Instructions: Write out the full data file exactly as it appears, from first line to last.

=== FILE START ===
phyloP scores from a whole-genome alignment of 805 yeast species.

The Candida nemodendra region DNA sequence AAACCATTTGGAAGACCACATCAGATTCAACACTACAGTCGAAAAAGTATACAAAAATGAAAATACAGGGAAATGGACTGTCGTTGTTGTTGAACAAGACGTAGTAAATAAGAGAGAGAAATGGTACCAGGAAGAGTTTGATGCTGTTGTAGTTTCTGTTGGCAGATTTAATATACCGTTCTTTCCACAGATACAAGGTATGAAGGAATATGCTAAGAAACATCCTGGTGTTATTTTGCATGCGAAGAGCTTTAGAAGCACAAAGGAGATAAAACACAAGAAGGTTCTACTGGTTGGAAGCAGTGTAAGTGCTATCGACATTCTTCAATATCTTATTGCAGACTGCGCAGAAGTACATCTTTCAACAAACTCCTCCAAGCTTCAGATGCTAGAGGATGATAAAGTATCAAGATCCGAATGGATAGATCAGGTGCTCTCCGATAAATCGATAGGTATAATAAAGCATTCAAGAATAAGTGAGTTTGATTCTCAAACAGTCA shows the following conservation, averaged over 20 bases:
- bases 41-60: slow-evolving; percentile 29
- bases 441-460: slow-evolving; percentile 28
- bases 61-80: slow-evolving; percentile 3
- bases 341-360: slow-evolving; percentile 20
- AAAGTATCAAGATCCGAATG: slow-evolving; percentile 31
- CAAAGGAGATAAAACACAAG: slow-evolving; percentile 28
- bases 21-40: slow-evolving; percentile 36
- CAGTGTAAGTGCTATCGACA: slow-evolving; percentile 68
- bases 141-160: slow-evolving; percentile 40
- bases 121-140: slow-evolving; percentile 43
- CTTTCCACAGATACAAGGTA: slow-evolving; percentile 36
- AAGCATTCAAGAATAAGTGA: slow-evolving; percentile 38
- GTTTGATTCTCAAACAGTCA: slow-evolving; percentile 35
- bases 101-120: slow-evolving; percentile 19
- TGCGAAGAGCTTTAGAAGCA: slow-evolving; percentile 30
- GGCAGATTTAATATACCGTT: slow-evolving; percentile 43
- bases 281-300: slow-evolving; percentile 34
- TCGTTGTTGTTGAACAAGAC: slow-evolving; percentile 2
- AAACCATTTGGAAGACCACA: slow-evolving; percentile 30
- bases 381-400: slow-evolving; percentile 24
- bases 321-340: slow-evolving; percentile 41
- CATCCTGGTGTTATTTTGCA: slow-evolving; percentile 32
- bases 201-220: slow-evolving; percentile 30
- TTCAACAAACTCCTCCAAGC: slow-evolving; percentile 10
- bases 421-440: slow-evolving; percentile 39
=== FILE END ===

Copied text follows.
phyloP scores from a whole-genome alignment of 805 yeast species.

The Candida nemodendra region DNA sequence AAACCATTTGGAAGACCACATCAGATTCAACACTACAGTCGAAAAAGTATACAAAAATGAAAATACAGGGAAATGGACTGTCGTTGTTGTTGAACAAGACGTAGTAAATAAGAGAGAGAAATGGTACCAGGAAGAGTTTGATGCTGTTGTAGTTTCTGTTGGCAGATTTAATATACCGTTCTTTCCACAGATACAAGGTATGAAGGAATATGCTAAGAAACATCCTGGTGTTATTTTGCATGCGAAGAGCTTTAGAAGCACAAAGGAGATAAAACACAAGAAGGTTCTACTGGTTGGAAGCAGTGTAAGTGCTATCGACATTCTTCAATATCTTATTGCAGACTGCGCAGAAGTACATCTTTCAACAAACTCCTCCAAGCTTCAGATGCTAGAGGATGATAAAGTATCAAGATCCGAATGGATAGATCAGGTGCTCTCCGATAAATCGATAGGTATAATAAAGCATTCAAGAATAAGTGAGTTTGATTCTCAAACAGTCA shows the following conservation, averaged over 20 bases:
- bases 41-60: slow-evolving; percentile 29
- bases 441-460: slow-evolving; percentile 28
- bases 61-80: slow-evolving; percentile 3
- bases 341-360: slow-evolving; percentile 20
- AAAGTATCAAGATCCGAATG: slow-evolving; percentile 31
- CAAAGGAGATAAAACACAAG: slow-evolving; percentile 28
- bases 21-40: slow-evolving; percentile 36
- CAGTGTAAGTGCTATCGACA: slow-evolving; percentile 68
- bases 141-160: slow-evolving; percentile 40
- bases 121-140: slow-evolving; percentile 43
- CTTTCCACAGATACAAGGTA: slow-evolving; percentile 36
- AAGCATTCAAGAATAAGTGA: slow-evolving; percentile 38
- GTTTGATTCTCAAACAGTCA: slow-evolving; percentile 35
- bases 101-120: slow-evolving; percentile 19
- TGCGAAGAGCTTTAGAAGCA: slow-evolving; percentile 30
- GGCAGATTTAATATACCGTT: slow-evolving; percentile 43
- bases 281-300: slow-evolving; percentile 34
- TCGTTGTTGTTGAACAAGAC: slow-evolving; percentile 2
- AAACCATTTGGAAGACCACA: slow-evolving; percentile 30
- bases 381-400: slow-evolving; percentile 24
- bases 321-340: slow-evolving; percentile 41
- CATCCTGGTGTTATTTTGCA: slow-evolving; percentile 32
- bases 201-220: slow-evolving; percentile 30
- TTCAACAAACTCCTCCAAGC: slow-evolving; percentile 10
- bases 421-440: slow-evolving; percentile 39